With a second coronavirus wave approaching and the Covid 19 testing system under terrible strain just when it was needed most, was this an attempt to rally and distract the country in a new patriotic anti-European venture? If so it backfired terribly. In an already restive Westminster, and in Brussels, Berlin, Dublin and Washington, Johnson’s actions were met with disbelief. The Prime Minister was asking people to comply with the law at home, but was himself trashing it abroad. Three former Tory leaders John Major, Theresa May and Michael Howard went public, questioning whether the UK’s word would ever be trusted again on the world stage. Howard, the most ardent of eurosceptic grandees, rose in the Lords to ask: “How can we reproach Russia or China or Iran when their conduct falls below internationally accepted standards when we are showing such scant regard for our treaty obligations?” Tory Brexiters were making common cause with Tory Remainers for the first time in decades.

Jonathan Jones, the head of the Whitehall legal department, promptly quit in protest. Former Treasury permanent secretary Lord Nick Macpherson echoed concerns across Whitehall saying that “for anybody who cares about the rule of law, this is deeply disturbing. ” Commentators from left, right and centre questioned how any government could behave in such a way. Alex Thomas, a former civil servant and now the Institute for Government’s programme director said: “If reports as to why Jonathan Jones has resigned are true there are HUGE questions for the Attorney General and Lord Chancellor. Will they try to draw a different line on the law?”

One senior MP on the 1922 committee, himself a committed Brexiteer, said he would vote against the internal market Bill which ministers will introduce to the Commons tomorrow to try to effect the changes. Tory MPs warned that there could be a large rebellion with dozens abstaining before a bigger crisis erupts later in the Bill’s parliamentary passage. “There is no way I can support breaking international law. If someone like Michael Howard, the grandfather of euroscepticism, speaks out, then that means something is not right here,” said another senior Tory. “This is ministers of the crown saying they don’t respect the law. That is not something I can defend to my constituents.”

Senior Labour officials said privately that they believed that Johnson was deliberately trying to wreck the formal talks process. “I think he wants that to fail so it comes down to political leaders, so he and Merkel have to sort it out.”

This weekend the row is not abating. On Friday evening Johnson held a chaotic zoom meeting with Tory MPs, but his connection failed mid-way through and Michael Fabricant filled a ten minute pause by singing Rule Brittania. Before the technical glitch cut him off Johnson said what he was doing with the internal market bill was a “total no brainer”. It was “vital to protecting the integrity of our country.” Action to over-ride the existing agreement with the EU was “vital if we want to prevent a foreign or international body from having the power to break up our country.”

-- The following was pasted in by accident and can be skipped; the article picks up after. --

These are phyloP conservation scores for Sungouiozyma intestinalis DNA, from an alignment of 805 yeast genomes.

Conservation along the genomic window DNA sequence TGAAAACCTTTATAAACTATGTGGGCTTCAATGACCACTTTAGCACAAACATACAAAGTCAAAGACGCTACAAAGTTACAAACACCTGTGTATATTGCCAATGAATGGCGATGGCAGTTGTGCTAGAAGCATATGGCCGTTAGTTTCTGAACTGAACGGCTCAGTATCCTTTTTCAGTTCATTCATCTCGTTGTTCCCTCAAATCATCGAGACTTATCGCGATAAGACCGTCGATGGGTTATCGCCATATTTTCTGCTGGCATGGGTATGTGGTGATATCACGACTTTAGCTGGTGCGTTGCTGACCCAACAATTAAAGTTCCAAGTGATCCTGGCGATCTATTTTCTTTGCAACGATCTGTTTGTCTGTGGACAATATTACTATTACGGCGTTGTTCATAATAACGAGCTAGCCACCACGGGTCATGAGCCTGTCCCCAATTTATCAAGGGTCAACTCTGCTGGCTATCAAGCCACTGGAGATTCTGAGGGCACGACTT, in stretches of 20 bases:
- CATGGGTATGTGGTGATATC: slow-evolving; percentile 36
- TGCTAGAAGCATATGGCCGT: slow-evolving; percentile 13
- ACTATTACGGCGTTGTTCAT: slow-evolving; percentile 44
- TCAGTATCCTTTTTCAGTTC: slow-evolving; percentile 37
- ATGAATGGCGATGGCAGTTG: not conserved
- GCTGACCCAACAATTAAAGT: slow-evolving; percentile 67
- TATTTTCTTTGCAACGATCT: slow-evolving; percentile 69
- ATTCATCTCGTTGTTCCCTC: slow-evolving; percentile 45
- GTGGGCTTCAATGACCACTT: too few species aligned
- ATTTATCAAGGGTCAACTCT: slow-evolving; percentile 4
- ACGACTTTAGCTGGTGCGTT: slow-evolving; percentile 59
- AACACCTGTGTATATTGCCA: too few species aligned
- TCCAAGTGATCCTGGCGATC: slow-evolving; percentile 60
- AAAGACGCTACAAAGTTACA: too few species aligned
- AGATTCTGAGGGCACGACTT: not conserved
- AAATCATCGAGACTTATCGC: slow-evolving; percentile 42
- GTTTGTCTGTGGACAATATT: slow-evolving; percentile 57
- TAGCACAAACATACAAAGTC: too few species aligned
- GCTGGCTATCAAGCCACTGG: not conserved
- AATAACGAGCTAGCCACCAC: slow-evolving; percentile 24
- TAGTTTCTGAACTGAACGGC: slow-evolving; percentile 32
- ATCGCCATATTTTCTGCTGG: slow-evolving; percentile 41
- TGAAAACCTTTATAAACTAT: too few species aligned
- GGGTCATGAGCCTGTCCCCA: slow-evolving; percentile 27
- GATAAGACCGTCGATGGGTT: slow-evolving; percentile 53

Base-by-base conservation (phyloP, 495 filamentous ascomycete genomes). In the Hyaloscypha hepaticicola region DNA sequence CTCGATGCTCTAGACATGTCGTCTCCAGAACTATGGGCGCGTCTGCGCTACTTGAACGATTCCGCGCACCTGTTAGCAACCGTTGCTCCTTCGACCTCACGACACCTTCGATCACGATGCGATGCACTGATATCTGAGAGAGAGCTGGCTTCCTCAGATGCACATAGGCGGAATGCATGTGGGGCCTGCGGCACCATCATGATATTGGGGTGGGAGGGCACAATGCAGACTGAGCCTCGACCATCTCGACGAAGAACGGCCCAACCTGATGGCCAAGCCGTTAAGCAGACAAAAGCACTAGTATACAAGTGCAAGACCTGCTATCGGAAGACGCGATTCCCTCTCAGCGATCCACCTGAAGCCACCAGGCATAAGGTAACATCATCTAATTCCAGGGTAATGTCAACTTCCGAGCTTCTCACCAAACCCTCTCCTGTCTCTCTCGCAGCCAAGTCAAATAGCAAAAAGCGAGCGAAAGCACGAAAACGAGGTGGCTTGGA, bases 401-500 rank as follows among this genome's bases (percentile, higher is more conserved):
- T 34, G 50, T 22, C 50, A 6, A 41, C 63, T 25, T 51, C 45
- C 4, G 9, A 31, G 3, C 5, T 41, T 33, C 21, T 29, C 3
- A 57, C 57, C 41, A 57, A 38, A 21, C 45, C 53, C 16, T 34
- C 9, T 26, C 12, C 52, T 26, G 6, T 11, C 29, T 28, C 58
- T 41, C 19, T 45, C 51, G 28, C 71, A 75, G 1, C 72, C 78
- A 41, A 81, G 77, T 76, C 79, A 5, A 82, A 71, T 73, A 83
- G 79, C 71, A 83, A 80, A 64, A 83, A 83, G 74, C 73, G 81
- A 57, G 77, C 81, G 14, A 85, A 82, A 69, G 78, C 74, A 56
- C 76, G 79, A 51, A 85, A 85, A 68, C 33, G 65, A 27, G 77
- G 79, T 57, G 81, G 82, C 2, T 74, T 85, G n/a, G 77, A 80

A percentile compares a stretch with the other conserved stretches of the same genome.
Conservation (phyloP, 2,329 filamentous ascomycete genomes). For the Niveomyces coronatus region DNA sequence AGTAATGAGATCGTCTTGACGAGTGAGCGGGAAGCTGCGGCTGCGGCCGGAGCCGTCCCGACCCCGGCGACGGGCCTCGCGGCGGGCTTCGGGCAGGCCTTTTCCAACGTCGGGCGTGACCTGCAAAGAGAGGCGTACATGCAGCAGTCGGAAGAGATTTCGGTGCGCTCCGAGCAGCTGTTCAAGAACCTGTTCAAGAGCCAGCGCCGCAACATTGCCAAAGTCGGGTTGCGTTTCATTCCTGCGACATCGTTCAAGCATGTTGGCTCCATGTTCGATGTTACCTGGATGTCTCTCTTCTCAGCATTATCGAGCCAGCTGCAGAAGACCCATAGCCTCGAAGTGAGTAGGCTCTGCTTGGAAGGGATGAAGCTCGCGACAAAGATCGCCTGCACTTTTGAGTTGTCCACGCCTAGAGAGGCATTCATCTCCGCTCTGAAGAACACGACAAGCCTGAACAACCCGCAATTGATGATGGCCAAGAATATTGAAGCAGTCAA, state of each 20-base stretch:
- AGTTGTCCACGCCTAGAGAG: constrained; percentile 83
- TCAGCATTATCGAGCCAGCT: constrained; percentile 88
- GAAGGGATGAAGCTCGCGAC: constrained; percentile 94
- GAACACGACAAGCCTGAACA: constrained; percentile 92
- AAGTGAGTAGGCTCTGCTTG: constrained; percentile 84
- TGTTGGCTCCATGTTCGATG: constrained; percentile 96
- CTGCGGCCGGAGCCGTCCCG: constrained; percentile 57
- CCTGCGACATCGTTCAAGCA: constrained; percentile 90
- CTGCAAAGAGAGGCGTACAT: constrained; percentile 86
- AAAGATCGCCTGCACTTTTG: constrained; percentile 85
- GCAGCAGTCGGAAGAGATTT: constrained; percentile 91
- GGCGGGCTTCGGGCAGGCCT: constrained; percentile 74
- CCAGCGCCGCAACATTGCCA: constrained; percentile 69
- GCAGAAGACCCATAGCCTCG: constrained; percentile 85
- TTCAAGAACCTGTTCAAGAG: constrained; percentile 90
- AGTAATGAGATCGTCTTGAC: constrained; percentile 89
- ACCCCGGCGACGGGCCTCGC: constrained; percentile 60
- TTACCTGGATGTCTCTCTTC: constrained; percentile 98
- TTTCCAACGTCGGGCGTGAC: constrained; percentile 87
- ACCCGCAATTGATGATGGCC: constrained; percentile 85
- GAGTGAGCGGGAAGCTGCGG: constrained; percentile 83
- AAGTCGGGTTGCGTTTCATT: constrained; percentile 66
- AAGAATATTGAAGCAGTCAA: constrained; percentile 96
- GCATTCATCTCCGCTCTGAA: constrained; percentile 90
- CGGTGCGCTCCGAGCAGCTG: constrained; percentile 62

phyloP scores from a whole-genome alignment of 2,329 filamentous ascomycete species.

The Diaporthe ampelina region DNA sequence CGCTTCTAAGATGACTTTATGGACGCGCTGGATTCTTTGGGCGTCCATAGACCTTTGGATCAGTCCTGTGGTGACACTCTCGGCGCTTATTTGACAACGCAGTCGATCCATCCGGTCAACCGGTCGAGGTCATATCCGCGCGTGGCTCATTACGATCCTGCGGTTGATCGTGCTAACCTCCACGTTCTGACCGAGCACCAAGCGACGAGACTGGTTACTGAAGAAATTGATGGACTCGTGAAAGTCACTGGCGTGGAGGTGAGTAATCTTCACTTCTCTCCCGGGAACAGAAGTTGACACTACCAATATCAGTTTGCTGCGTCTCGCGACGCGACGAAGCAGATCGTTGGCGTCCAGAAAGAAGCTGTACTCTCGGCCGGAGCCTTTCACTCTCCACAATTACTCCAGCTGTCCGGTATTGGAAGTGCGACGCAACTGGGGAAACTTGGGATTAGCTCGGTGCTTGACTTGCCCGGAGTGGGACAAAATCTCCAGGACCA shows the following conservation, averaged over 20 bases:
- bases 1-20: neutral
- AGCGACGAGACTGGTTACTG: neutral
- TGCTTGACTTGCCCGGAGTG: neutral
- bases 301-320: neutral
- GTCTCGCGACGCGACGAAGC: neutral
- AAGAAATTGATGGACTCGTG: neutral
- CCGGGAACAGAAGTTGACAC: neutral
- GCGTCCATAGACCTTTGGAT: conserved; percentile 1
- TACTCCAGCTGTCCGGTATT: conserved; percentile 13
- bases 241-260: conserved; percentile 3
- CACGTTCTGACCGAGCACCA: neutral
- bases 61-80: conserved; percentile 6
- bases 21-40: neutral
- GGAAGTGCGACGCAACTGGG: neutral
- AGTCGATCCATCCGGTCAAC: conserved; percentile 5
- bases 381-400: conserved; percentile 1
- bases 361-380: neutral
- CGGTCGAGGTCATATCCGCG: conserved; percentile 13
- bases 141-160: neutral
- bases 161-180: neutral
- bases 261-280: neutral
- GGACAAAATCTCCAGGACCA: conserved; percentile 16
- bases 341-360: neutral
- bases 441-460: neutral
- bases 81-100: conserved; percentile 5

Maroš Šefčovič  in a mask getting out of acar


EU vice-president Maroš Šefčovič gave Michael Gove a three-week deadline to remove contentious parts of the internal markets bill going through Westminster. Photograph: Stefan Rousseau/PA

In an article in the Daily Telegraph yesterday Johnson upped the ante further, accusing the EU of wanting to impose “a full-scale trade border down the Irish Sea” that could stop the transport of food from Britain to Northern Ireland. But the Conservative MP Sir Bob Neill, who has tabled an amendment to the Bill to give parliament a veto over the plan, said he was not reassured and neither were plenty of others. If this was a problem now, why had Johnson and Gove not spotted it before before signing off on the deal with the EU months ago?

Abroad the damage had been done. Despite daily contacts between UK and EU teams in Whitehall and Brussels over the summer, news of Johnson’s Brexit gambit came as a shock when it first reached the Belgian capital on Sunday evening.
“Word came about a Financial Times story and we just waited for shit to hit the fan”, said one source. “There wasn’t any notice at all. We knew where the UK had concerns. We knew there was a bill coming up. But we didn’t think there would be anything in it to concern us. They didn’t tell us anything.”
The withdrawal agreement had been tortuously put together. The Northern Ireland protocol, keeping the province in the EU’s single market and putting a customs border in the Irish sea, had been grudgingly accepted by Arlene Foster, the leader of the DUP, the agreement’s most vociferous critic, in the wake of Johnson’s thumping win at last December’s general election. “Why would you stir all that up now?”, asked one EU diplomat as the bill was published on Wednesday.